Still the whining goes on about Olympics tickets, and still no-one seems to have identified the problem.
Look. I was given a ticket for an event which I won't be attending as it has no value to me. Ain't I the hideous one, eh?
Its original price, according to what I can find out, was £87 if you were to buy it from the official site. I'd have sold it for a fiver and been ecstatic about it, except that I'm not allowed to by law.
The unauthorised selling of Olympic tickets is a crime under the Olympic Act punishable by a £20,000 fine, and police have warned they will take tough action against touts.
It therefore resided, until recently when the council picked it up, in my recycling bin.
We know very well why this approach was taken. It's because there is an attitude in our country which is so fearful of "the privileged" sucking up tickets by virtue of being rich, that every effort has been taken to stop them doing so. It's easy to concede that there is some merit in that, even if it can arguably be seen to be driven by ugly envy.
However, it's been done in such a cack-handed way that they have forgotten how good humans are at sorting themselves out and ending up with a mostly decent result.
The London 2012 organisers had already priced anyone without a massive deposit account from buying the vast majority of the popular tickets anyway, quite rightly too as they are obliged to get return for the tax cash they have spent.
But while those who seem committed to egalitarianism and (presumably) re-distribution of wealth, are happy to see the rich restricted from buying seats at the expense of the less well off, they have woefully overlooked the more important aspect of re-distribution of value.
The value I placed on that ticket was quite literally zero. I would have happily given it away but for the fact that I had no-one to give it away to as no-one in my social circle was interested in one adult ticket (the spectre of over-bearing security and oppressive restrictions on what is allowed on the day of 'celebration' may have contributed to the disinterest, I reckon).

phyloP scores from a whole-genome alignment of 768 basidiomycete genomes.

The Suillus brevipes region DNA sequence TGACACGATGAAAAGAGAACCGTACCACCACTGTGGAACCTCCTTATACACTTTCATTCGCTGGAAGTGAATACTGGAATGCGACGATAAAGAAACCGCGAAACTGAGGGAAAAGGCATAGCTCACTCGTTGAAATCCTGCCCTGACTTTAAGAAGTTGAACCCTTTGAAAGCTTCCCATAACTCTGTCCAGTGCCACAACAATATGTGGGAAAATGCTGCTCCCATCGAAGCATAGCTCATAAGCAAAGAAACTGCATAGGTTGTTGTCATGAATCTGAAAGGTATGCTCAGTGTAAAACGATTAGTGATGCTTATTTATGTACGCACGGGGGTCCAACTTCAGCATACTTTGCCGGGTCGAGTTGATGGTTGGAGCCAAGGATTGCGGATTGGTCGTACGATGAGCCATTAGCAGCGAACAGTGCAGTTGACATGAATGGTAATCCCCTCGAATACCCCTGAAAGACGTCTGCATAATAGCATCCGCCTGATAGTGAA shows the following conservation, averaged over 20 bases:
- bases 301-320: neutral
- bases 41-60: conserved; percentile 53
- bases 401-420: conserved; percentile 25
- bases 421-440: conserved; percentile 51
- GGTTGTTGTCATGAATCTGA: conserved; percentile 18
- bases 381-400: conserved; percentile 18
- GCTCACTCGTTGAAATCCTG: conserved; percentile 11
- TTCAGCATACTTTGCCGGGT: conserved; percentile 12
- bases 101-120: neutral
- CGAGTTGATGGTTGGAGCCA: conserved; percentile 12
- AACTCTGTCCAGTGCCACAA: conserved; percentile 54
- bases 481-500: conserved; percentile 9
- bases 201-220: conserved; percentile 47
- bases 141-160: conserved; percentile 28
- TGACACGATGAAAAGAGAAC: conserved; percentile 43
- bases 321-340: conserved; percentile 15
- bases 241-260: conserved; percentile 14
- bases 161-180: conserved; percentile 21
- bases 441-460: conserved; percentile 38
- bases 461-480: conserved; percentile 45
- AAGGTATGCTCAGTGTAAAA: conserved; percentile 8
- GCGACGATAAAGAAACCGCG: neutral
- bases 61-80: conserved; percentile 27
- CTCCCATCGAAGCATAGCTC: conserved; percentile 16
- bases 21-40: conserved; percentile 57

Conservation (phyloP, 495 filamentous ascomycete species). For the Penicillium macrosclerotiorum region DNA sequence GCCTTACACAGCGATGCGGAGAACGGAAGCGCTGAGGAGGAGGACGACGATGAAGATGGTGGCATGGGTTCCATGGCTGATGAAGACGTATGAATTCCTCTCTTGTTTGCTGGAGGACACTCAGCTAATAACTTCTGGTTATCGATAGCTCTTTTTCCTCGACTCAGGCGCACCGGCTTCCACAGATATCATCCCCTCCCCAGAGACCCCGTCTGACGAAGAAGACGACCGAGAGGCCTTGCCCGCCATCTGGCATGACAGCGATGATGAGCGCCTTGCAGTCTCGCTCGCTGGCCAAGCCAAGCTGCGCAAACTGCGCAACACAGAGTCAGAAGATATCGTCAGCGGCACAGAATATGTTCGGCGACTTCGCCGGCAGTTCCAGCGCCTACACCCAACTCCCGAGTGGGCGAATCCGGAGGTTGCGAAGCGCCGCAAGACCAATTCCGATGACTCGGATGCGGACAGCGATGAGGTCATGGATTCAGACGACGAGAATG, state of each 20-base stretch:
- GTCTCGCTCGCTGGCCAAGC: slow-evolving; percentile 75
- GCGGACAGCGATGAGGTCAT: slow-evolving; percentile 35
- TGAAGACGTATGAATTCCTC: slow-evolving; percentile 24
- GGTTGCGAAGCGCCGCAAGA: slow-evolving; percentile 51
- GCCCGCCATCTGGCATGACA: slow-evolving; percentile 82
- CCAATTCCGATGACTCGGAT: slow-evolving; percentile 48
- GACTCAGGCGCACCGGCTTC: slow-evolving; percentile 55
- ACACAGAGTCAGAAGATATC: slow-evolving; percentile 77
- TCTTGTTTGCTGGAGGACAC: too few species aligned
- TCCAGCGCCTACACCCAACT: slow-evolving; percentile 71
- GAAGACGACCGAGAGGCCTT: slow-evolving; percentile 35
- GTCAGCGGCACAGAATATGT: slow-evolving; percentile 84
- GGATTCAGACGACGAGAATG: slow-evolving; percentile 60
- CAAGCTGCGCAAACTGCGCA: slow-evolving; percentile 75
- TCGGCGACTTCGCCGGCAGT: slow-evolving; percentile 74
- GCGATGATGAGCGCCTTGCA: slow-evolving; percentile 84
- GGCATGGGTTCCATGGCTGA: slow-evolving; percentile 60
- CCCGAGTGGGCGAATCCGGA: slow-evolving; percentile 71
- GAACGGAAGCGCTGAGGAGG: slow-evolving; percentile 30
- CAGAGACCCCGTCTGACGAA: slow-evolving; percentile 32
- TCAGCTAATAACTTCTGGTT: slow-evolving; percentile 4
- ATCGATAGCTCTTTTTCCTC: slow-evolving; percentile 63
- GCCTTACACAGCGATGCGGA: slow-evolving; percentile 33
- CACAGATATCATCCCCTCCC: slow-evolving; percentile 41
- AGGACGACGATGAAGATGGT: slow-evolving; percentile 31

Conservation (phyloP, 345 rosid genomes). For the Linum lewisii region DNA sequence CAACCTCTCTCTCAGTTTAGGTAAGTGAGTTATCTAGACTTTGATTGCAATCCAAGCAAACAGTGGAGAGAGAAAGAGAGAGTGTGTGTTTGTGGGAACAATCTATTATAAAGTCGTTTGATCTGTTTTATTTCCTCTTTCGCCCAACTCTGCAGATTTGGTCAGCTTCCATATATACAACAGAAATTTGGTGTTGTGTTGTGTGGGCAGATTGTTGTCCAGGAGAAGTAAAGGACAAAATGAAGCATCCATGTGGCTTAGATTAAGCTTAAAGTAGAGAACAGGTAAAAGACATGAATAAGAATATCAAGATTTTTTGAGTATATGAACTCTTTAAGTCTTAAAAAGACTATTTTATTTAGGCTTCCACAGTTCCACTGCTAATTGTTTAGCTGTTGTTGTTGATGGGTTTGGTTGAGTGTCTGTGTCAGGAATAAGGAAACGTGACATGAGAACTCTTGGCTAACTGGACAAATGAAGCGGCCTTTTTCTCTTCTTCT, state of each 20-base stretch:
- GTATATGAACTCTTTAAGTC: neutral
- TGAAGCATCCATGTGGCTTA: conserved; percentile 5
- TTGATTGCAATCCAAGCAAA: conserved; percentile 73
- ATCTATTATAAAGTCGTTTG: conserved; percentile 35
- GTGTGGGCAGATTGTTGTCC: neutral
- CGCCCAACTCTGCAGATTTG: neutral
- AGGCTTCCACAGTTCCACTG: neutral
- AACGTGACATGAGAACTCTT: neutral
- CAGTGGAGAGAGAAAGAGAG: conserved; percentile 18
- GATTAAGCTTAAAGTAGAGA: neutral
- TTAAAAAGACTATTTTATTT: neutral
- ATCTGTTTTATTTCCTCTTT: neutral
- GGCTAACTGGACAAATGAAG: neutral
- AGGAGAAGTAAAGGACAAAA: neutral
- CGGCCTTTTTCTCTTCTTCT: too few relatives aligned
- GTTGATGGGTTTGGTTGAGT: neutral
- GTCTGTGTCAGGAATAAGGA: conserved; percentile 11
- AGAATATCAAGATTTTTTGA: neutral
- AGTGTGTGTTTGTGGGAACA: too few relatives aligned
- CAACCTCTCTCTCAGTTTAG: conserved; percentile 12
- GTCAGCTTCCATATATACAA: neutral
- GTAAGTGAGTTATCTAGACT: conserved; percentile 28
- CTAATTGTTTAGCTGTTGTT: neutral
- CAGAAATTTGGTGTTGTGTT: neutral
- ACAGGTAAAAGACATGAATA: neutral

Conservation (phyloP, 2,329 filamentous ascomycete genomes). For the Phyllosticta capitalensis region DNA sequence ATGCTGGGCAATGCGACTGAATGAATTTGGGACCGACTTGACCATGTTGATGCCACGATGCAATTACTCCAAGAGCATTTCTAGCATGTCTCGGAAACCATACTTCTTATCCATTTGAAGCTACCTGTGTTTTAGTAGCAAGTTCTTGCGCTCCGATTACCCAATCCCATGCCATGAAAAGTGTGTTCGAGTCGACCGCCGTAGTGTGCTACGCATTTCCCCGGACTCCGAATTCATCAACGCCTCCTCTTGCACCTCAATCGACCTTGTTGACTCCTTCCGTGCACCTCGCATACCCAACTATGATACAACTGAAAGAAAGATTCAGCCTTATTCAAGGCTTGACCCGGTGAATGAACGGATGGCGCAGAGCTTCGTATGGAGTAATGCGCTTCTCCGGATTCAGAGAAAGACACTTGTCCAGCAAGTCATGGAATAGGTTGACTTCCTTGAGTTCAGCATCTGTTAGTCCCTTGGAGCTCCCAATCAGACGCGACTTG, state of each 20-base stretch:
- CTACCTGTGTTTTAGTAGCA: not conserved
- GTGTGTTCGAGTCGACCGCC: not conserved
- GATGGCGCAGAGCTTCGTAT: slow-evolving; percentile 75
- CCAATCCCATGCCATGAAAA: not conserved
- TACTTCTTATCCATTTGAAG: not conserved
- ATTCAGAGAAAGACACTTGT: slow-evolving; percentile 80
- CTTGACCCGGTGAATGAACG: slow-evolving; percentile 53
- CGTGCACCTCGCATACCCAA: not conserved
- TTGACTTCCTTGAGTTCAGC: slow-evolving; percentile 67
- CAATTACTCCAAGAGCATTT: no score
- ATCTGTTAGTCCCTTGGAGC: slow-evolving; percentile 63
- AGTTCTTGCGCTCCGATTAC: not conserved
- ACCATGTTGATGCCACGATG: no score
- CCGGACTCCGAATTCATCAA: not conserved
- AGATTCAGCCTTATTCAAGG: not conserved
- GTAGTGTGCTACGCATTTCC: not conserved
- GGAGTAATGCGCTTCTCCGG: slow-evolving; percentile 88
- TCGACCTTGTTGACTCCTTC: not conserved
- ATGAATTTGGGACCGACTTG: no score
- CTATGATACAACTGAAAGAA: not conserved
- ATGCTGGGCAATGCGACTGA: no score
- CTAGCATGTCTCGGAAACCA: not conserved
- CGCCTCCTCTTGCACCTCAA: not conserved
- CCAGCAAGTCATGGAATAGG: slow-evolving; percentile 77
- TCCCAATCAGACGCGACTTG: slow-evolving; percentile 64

Someone, somewhere, would place a different value on it, though. If I was able to offer it for sale - in a free market - the person who valued it most highly would be able to see the event and be just as ecstatic as I would be for receiving, say, a fiver for something I personally thought was worth nothing.
They might believe it's a steal as they were prepared to pay only half of the £87 asking price, but got it for a fiver. I'd be dead happy that I got £5 for something which wasn't absorbent enough for me to even find value by wiping my bum with.
If the organisers are so dead set against re-distributing the natural value of Olympics tickets - by way of brutal laws involving £20k fines, no less - how on Earth can they be surprised that they are left with empty seats all over the place?
The only possible result is that just about everyone is left unsatisfied. Except, oddly enough, the privileged and the rich who the rules were meant to frustrate in the first place.
Meanwhile, Mrs and Mr SportsFan are allowed to believe that it's a corporate failure, instead of a massive mistake by those who swallow our taxes and refuse to recognise that a free swapping of value could have put bums on many of those empty seats the BBC, and others, are scratching their muddled heads about.